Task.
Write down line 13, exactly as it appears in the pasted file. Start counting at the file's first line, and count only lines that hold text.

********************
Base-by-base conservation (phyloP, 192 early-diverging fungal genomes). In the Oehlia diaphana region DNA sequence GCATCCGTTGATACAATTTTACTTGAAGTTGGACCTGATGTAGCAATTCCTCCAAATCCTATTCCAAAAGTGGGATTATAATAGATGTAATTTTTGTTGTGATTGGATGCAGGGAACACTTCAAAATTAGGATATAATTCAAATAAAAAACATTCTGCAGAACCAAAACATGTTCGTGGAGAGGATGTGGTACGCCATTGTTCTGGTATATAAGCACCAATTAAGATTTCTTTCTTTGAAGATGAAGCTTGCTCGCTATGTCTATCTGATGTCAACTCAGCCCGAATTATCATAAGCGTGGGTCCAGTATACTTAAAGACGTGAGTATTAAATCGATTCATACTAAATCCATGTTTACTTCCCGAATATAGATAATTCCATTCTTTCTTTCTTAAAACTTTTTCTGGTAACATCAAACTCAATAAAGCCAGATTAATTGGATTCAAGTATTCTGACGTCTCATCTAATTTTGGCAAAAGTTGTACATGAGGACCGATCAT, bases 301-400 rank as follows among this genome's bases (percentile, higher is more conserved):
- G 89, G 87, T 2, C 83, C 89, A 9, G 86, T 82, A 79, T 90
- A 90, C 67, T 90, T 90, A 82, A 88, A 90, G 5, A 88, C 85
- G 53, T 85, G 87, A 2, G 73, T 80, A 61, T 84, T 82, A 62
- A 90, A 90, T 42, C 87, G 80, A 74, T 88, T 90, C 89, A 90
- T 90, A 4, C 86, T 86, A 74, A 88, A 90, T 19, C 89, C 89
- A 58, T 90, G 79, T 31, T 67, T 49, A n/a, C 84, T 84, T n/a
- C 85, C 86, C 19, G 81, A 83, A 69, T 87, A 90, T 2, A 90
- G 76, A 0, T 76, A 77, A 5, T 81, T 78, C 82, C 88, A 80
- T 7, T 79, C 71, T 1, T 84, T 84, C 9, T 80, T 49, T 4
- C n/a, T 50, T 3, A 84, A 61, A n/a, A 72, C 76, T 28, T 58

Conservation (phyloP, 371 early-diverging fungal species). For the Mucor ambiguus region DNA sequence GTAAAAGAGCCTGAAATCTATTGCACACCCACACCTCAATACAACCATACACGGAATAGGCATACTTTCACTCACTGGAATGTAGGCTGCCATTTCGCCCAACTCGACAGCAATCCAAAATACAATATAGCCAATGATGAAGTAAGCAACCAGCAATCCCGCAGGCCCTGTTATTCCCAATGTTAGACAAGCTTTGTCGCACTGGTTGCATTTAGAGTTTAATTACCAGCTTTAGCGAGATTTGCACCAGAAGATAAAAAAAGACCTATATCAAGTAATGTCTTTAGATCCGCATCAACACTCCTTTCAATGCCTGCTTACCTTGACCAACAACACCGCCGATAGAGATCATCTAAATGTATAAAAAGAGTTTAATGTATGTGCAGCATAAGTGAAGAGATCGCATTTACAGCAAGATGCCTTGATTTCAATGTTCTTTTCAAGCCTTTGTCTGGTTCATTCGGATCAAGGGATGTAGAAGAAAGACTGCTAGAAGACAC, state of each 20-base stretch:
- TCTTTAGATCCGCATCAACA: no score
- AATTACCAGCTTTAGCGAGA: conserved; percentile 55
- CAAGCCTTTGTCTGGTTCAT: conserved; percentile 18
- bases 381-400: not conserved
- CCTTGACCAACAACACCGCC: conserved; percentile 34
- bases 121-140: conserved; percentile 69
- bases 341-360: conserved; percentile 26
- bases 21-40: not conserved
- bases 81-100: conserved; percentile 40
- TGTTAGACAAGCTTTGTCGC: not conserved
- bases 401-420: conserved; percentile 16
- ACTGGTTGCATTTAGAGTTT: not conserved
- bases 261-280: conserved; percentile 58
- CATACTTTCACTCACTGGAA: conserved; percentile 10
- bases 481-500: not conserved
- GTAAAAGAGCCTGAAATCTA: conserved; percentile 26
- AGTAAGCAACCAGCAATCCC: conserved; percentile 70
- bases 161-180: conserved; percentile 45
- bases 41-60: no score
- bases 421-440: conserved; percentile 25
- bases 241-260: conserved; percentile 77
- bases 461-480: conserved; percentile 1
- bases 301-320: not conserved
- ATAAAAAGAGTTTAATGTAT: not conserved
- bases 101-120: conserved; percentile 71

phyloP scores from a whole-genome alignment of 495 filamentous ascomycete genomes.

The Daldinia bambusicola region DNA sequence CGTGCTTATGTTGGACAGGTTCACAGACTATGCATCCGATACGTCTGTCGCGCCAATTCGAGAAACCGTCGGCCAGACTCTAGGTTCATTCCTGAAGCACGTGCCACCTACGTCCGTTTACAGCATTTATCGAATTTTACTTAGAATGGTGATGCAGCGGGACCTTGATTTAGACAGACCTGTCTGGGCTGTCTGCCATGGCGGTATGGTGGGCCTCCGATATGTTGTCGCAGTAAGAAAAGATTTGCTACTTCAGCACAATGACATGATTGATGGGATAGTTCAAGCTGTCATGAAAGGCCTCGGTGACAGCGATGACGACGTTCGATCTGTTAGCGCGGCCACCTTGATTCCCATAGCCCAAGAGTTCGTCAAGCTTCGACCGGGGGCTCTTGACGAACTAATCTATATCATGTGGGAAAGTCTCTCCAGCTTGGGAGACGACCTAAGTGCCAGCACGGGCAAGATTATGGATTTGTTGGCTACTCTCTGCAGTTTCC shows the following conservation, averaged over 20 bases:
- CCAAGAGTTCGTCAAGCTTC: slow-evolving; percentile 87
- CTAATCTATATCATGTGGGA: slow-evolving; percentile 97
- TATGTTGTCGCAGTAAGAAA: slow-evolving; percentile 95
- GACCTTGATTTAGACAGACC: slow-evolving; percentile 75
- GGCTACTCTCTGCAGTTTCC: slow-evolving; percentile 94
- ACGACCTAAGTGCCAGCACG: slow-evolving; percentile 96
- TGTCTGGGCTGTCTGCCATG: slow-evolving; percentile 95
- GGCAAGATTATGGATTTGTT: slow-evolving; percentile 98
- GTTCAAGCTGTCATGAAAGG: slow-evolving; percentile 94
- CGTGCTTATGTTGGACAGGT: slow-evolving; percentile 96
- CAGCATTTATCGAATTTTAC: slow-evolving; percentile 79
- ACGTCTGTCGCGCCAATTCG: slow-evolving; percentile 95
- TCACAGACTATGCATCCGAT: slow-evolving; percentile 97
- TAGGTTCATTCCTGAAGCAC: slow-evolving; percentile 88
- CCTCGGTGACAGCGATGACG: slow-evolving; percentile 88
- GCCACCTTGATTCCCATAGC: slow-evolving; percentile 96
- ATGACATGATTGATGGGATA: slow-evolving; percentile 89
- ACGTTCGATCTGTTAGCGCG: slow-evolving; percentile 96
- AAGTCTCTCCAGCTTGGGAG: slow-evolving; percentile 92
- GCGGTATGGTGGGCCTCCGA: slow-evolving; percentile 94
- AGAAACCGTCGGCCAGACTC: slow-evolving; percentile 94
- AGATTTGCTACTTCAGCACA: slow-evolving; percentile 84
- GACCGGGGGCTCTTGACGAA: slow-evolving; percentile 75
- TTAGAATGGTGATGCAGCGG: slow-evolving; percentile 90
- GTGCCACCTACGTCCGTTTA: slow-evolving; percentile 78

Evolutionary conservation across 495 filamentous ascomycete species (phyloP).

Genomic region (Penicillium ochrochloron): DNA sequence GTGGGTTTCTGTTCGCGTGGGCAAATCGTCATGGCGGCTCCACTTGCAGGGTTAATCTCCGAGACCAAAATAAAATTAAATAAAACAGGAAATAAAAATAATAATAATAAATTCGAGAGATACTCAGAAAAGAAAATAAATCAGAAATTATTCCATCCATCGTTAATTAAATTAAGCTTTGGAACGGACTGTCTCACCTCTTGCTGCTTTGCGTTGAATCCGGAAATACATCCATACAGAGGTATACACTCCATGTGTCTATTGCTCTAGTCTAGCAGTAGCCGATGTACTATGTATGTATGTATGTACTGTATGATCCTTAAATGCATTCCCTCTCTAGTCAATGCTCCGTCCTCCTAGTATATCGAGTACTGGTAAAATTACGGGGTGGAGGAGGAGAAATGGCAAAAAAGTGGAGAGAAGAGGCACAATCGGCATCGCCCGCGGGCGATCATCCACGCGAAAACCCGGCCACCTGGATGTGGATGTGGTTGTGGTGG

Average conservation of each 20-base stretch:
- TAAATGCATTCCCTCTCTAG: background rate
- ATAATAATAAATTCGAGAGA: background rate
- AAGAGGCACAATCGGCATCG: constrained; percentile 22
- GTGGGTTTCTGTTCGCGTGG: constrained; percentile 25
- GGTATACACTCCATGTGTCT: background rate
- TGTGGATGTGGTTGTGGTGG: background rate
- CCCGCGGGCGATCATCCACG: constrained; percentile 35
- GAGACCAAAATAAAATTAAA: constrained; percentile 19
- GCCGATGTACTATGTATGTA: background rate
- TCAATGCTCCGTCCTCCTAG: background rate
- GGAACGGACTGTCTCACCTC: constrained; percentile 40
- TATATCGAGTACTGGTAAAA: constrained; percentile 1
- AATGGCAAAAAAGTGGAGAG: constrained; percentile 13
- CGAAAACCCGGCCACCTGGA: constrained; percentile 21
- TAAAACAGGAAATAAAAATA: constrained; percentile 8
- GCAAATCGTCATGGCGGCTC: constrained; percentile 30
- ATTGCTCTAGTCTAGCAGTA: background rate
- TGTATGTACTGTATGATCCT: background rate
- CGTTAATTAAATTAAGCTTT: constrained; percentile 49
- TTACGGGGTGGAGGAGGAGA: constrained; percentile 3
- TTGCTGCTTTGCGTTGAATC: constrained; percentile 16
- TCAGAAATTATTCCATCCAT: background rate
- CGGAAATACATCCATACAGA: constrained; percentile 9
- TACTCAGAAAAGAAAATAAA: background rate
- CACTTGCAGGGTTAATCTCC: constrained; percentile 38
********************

- TCTTTAGATCCGCATCAACA: no score